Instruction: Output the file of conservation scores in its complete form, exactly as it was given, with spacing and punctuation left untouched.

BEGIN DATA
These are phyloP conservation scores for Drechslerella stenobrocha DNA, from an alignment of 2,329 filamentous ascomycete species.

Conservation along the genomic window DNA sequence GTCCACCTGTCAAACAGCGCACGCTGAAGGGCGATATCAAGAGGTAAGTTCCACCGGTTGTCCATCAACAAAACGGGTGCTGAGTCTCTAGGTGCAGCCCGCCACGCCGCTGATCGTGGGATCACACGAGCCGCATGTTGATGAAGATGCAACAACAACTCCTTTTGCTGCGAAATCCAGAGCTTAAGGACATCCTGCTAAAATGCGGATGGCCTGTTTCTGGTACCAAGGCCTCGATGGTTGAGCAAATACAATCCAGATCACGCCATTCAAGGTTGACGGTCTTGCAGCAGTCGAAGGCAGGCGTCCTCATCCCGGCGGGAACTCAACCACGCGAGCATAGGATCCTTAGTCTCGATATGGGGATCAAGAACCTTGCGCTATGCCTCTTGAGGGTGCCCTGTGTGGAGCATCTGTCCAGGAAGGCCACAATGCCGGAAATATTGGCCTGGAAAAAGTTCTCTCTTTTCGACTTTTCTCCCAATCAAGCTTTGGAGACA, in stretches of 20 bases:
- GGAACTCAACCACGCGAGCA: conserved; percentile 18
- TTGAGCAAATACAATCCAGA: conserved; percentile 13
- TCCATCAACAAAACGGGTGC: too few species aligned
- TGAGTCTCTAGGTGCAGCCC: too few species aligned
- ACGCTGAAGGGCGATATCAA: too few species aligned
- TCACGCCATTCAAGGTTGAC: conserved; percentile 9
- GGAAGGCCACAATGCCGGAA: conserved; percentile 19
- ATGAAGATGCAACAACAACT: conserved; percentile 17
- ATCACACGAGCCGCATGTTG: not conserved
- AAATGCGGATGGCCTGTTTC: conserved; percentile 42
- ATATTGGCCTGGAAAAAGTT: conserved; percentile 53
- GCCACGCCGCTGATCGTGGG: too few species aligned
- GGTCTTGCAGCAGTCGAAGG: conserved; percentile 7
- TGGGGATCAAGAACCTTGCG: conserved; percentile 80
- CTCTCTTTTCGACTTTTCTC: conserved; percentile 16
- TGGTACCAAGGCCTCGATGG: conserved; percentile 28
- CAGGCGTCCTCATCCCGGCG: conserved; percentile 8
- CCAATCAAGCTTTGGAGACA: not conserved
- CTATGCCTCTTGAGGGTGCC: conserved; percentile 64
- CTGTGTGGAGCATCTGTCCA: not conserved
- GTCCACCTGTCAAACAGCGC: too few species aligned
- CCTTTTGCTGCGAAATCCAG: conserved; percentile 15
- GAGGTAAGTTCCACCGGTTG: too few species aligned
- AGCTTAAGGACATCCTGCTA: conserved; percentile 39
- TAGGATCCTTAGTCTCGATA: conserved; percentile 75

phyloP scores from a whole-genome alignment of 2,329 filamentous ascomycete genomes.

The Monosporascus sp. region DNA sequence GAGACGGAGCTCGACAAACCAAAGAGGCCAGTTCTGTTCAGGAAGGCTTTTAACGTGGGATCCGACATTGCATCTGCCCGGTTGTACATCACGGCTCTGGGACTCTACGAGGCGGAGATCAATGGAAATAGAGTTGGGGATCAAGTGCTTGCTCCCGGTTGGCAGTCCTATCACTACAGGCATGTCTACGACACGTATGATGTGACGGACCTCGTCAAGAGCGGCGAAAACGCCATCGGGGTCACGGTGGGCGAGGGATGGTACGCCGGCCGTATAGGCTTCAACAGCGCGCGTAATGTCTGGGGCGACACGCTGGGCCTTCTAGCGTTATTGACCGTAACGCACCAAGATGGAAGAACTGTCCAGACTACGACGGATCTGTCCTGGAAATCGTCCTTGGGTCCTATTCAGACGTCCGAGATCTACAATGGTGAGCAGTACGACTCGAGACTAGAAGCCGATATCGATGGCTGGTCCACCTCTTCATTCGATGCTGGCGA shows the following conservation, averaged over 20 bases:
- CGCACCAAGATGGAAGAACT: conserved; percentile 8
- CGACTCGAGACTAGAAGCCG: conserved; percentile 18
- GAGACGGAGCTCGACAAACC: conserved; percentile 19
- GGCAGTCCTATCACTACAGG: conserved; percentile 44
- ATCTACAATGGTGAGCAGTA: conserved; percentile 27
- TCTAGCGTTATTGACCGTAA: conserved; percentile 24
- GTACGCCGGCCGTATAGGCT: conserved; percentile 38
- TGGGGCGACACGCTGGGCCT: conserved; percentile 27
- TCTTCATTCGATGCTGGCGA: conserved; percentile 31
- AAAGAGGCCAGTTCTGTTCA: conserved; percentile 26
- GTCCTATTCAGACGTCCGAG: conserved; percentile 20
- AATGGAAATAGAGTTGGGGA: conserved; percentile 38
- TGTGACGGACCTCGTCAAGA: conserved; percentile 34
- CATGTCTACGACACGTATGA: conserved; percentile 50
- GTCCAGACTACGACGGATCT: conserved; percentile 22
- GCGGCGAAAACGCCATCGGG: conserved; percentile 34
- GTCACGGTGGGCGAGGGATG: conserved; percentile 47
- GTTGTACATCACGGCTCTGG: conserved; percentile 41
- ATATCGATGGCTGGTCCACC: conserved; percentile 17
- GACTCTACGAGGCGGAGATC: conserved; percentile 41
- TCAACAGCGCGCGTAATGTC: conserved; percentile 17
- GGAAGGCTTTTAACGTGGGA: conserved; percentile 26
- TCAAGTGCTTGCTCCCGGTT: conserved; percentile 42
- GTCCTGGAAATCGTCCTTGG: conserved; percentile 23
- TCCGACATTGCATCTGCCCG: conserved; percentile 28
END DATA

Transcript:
These are phyloP conservation scores for Drechslerella stenobrocha DNA, from an alignment of 2,329 filamentous ascomycete species.

Conservation along the genomic window DNA sequence GTCCACCTGTCAAACAGCGCACGCTGAAGGGCGATATCAAGAGGTAAGTTCCACCGGTTGTCCATCAACAAAACGGGTGCTGAGTCTCTAGGTGCAGCCCGCCACGCCGCTGATCGTGGGATCACACGAGCCGCATGTTGATGAAGATGCAACAACAACTCCTTTTGCTGCGAAATCCAGAGCTTAAGGACATCCTGCTAAAATGCGGATGGCCTGTTTCTGGTACCAAGGCCTCGATGGTTGAGCAAATACAATCCAGATCACGCCATTCAAGGTTGACGGTCTTGCAGCAGTCGAAGGCAGGCGTCCTCATCCCGGCGGGAACTCAACCACGCGAGCATAGGATCCTTAGTCTCGATATGGGGATCAAGAACCTTGCGCTATGCCTCTTGAGGGTGCCCTGTGTGGAGCATCTGTCCAGGAAGGCCACAATGCCGGAAATATTGGCCTGGAAAAAGTTCTCTCTTTTCGACTTTTCTCCCAATCAAGCTTTGGAGACA, in stretches of 20 bases:
- GGAACTCAACCACGCGAGCA: conserved; percentile 18
- TTGAGCAAATACAATCCAGA: conserved; percentile 13
- TCCATCAACAAAACGGGTGC: too few species aligned
- TGAGTCTCTAGGTGCAGCCC: too few species aligned
- ACGCTGAAGGGCGATATCAA: too few species aligned
- TCACGCCATTCAAGGTTGAC: conserved; percentile 9
- GGAAGGCCACAATGCCGGAA: conserved; percentile 19
- ATGAAGATGCAACAACAACT: conserved; percentile 17
- ATCACACGAGCCGCATGTTG: not conserved
- AAATGCGGATGGCCTGTTTC: conserved; percentile 42
- ATATTGGCCTGGAAAAAGTT: conserved; percentile 53
- GCCACGCCGCTGATCGTGGG: too few species aligned
- GGTCTTGCAGCAGTCGAAGG: conserved; percentile 7
- TGGGGATCAAGAACCTTGCG: conserved; percentile 80
- CTCTCTTTTCGACTTTTCTC: conserved; percentile 16
- TGGTACCAAGGCCTCGATGG: conserved; percentile 28
- CAGGCGTCCTCATCCCGGCG: conserved; percentile 8
- CCAATCAAGCTTTGGAGACA: not conserved
- CTATGCCTCTTGAGGGTGCC: conserved; percentile 64
- CTGTGTGGAGCATCTGTCCA: not conserved
- GTCCACCTGTCAAACAGCGC: too few species aligned
- CCTTTTGCTGCGAAATCCAG: conserved; percentile 15
- GAGGTAAGTTCCACCGGTTG: too few species aligned
- AGCTTAAGGACATCCTGCTA: conserved; percentile 39
- TAGGATCCTTAGTCTCGATA: conserved; percentile 75

phyloP scores from a whole-genome alignment of 2,329 filamentous ascomycete genomes.

The Monosporascus sp. region DNA sequence GAGACGGAGCTCGACAAACCAAAGAGGCCAGTTCTGTTCAGGAAGGCTTTTAACGTGGGATCCGACATTGCATCTGCCCGGTTGTACATCACGGCTCTGGGACTCTACGAGGCGGAGATCAATGGAAATAGAGTTGGGGATCAAGTGCTTGCTCCCGGTTGGCAGTCCTATCACTACAGGCATGTCTACGACACGTATGATGTGACGGACCTCGTCAAGAGCGGCGAAAACGCCATCGGGGTCACGGTGGGCGAGGGATGGTACGCCGGCCGTATAGGCTTCAACAGCGCGCGTAATGTCTGGGGCGACACGCTGGGCCTTCTAGCGTTATTGACCGTAACGCACCAAGATGGAAGAACTGTCCAGACTACGACGGATCTGTCCTGGAAATCGTCCTTGGGTCCTATTCAGACGTCCGAGATCTACAATGGTGAGCAGTACGACTCGAGACTAGAAGCCGATATCGATGGCTGGTCCACCTCTTCATTCGATGCTGGCGA shows the following conservation, averaged over 20 bases:
- CGCACCAAGATGGAAGAACT: conserved; percentile 8
- CGACTCGAGACTAGAAGCCG: conserved; percentile 18
- GAGACGGAGCTCGACAAACC: conserved; percentile 19
- GGCAGTCCTATCACTACAGG: conserved; percentile 44
- ATCTACAATGGTGAGCAGTA: conserved; percentile 27
- TCTAGCGTTATTGACCGTAA: conserved; percentile 24
- GTACGCCGGCCGTATAGGCT: conserved; percentile 38
- TGGGGCGACACGCTGGGCCT: conserved; percentile 27
- TCTTCATTCGATGCTGGCGA: conserved; percentile 31
- AAAGAGGCCAGTTCTGTTCA: conserved; percentile 26
- GTCCTATTCAGACGTCCGAG: conserved; percentile 20
- AATGGAAATAGAGTTGGGGA: conserved; percentile 38
- TGTGACGGACCTCGTCAAGA: conserved; percentile 34
- CATGTCTACGACACGTATGA: conserved; percentile 50
- GTCCAGACTACGACGGATCT: conserved; percentile 22
- GCGGCGAAAACGCCATCGGG: conserved; percentile 34
- GTCACGGTGGGCGAGGGATG: conserved; percentile 47
- GTTGTACATCACGGCTCTGG: conserved; percentile 41
- ATATCGATGGCTGGTCCACC: conserved; percentile 17
- GACTCTACGAGGCGGAGATC: conserved; percentile 41
- TCAACAGCGCGCGTAATGTC: conserved; percentile 17
- GGAAGGCTTTTAACGTGGGA: conserved; percentile 26
- TCAAGTGCTTGCTCCCGGTT: conserved; percentile 42
- GTCCTGGAAATCGTCCTTGG: conserved; percentile 23
- TCCGACATTGCATCTGCCCG: conserved; percentile 28